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Keratinocytes

Wound healing - keratinocytes
Cultured epidermis grafts

Detailed information are discussed in the following text. Please see also our information flyer or contact DIZG by email or phone.

History and Clinical Experience

HUMAN SKIN IS COMPOSED OF MULTIPLE LAYERS. The outermost layer (epidermis) consists mostly of epidermal cells (keratinocytes). These keratinocytes significantly contribute to skin renewal and wound closure. The treatment of extensive wounds, such as severe burns without a sufficient remaining number of undamaged epidermal cells for wound closure, as well as the treatment of smaller yet problematic wounds (e.g. chronic wounds), where the natural process of wound healing is impaired, present a large challenge to the field of medicine.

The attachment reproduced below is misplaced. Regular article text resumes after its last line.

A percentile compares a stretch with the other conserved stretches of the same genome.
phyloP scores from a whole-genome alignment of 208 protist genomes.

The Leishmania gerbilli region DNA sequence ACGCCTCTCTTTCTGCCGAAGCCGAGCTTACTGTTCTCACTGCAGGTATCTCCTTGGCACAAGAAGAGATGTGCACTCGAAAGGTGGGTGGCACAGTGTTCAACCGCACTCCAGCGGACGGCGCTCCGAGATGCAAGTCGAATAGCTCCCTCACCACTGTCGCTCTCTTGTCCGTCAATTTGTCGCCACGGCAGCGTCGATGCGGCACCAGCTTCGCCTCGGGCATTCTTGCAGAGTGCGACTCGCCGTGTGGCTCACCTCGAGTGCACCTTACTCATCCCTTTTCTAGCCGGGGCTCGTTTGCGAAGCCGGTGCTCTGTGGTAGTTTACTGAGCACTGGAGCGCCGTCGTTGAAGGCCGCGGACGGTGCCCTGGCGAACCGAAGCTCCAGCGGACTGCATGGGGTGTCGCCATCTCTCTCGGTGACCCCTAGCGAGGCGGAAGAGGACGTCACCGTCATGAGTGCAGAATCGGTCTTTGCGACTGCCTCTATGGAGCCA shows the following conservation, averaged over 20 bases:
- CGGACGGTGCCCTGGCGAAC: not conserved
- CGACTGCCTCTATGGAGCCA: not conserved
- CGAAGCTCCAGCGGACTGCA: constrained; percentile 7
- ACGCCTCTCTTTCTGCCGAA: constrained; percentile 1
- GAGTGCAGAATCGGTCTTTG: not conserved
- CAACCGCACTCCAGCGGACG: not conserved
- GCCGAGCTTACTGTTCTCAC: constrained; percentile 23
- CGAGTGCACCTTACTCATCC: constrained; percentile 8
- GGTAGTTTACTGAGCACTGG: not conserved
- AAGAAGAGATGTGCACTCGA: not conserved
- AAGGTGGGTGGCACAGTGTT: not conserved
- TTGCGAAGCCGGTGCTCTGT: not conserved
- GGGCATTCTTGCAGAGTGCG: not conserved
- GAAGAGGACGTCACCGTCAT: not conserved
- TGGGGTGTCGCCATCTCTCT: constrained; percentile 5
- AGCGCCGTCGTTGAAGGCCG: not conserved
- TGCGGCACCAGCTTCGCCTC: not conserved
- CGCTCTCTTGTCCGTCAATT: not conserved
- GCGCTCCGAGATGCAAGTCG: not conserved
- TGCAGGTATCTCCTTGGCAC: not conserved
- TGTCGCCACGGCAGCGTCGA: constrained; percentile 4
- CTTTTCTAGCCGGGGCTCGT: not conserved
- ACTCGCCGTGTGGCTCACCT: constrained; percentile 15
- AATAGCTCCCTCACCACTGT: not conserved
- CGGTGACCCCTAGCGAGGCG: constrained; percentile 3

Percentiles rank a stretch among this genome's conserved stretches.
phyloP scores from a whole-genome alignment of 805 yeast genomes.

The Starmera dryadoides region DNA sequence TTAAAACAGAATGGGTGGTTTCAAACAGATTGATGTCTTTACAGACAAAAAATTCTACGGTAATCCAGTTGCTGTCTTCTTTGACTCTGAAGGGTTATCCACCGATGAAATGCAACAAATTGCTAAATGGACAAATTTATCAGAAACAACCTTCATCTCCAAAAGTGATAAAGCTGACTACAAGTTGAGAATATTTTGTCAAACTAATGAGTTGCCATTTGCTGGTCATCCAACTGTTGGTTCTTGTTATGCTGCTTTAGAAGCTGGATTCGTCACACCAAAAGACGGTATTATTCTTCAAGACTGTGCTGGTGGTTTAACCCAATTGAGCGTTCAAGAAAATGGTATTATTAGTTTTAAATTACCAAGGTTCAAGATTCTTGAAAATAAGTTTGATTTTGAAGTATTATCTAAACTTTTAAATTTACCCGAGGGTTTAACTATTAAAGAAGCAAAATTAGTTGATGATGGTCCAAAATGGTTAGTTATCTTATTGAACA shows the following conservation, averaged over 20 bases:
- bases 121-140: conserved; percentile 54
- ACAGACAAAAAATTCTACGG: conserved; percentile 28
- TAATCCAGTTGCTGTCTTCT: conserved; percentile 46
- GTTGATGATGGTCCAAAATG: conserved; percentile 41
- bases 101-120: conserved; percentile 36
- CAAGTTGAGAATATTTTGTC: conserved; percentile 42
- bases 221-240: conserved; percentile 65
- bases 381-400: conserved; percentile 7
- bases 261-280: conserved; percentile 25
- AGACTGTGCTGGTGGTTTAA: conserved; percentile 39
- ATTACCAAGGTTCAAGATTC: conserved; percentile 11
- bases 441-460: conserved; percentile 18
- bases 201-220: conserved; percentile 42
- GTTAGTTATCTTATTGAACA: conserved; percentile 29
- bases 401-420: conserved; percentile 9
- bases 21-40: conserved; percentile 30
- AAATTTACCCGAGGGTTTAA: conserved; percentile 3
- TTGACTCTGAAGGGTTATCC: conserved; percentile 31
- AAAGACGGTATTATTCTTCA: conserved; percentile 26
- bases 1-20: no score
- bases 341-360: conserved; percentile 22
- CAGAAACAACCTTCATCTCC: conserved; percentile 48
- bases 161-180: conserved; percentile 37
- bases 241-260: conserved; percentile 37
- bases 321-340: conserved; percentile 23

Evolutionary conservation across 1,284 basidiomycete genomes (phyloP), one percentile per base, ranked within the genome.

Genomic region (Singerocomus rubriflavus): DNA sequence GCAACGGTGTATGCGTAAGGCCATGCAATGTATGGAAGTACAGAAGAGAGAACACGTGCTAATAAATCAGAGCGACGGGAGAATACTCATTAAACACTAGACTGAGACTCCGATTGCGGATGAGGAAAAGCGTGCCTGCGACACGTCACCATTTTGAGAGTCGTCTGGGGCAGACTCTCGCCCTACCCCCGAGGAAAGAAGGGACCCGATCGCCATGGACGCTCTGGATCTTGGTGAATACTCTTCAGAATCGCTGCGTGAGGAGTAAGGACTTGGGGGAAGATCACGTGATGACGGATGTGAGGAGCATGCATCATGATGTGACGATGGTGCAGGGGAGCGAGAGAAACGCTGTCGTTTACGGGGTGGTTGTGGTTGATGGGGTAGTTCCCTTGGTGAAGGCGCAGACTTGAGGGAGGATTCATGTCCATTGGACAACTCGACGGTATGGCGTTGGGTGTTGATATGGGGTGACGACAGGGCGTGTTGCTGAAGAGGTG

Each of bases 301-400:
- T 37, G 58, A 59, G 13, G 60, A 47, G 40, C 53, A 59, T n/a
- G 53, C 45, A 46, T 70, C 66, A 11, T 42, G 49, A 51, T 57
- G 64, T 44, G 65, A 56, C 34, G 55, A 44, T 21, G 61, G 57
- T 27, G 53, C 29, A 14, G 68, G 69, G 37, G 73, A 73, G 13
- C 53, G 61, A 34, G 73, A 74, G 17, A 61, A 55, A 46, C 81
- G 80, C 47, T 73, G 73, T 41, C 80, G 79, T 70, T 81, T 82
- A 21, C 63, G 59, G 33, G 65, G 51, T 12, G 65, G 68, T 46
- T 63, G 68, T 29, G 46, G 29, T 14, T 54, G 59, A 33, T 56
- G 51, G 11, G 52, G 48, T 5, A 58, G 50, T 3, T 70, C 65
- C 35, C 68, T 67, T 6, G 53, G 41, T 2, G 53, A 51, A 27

Transplantation

DEPENDING ON THE CELL VOLUME AND CELL SURFACE REQUIRED, epidermal cell cultures can take from 10 days up to 3 weeks time to be available for transplantation. The attending physician carefully removes the epidermal grafts from the transport container and drizzles them directly onto the wound (in the case of an epidermal cell suspension transplant), or applies them in a patch form to the wound area (in the case of an epidermal membrane transplant).

Epidermal Cell Culture

THE EPIDERMAL GRAFTS, CULTURED IN TEST TUBES (A PROCESS ALSO KNOWN AS "IN VITRO"), consist of autologous epidermal cells – the keratinocytes. These grafts may be applied as epidermal membrane or epidermal cell suspension, depending on the type of wound (size, location, shape/form) and the attending physicianʼs assessment.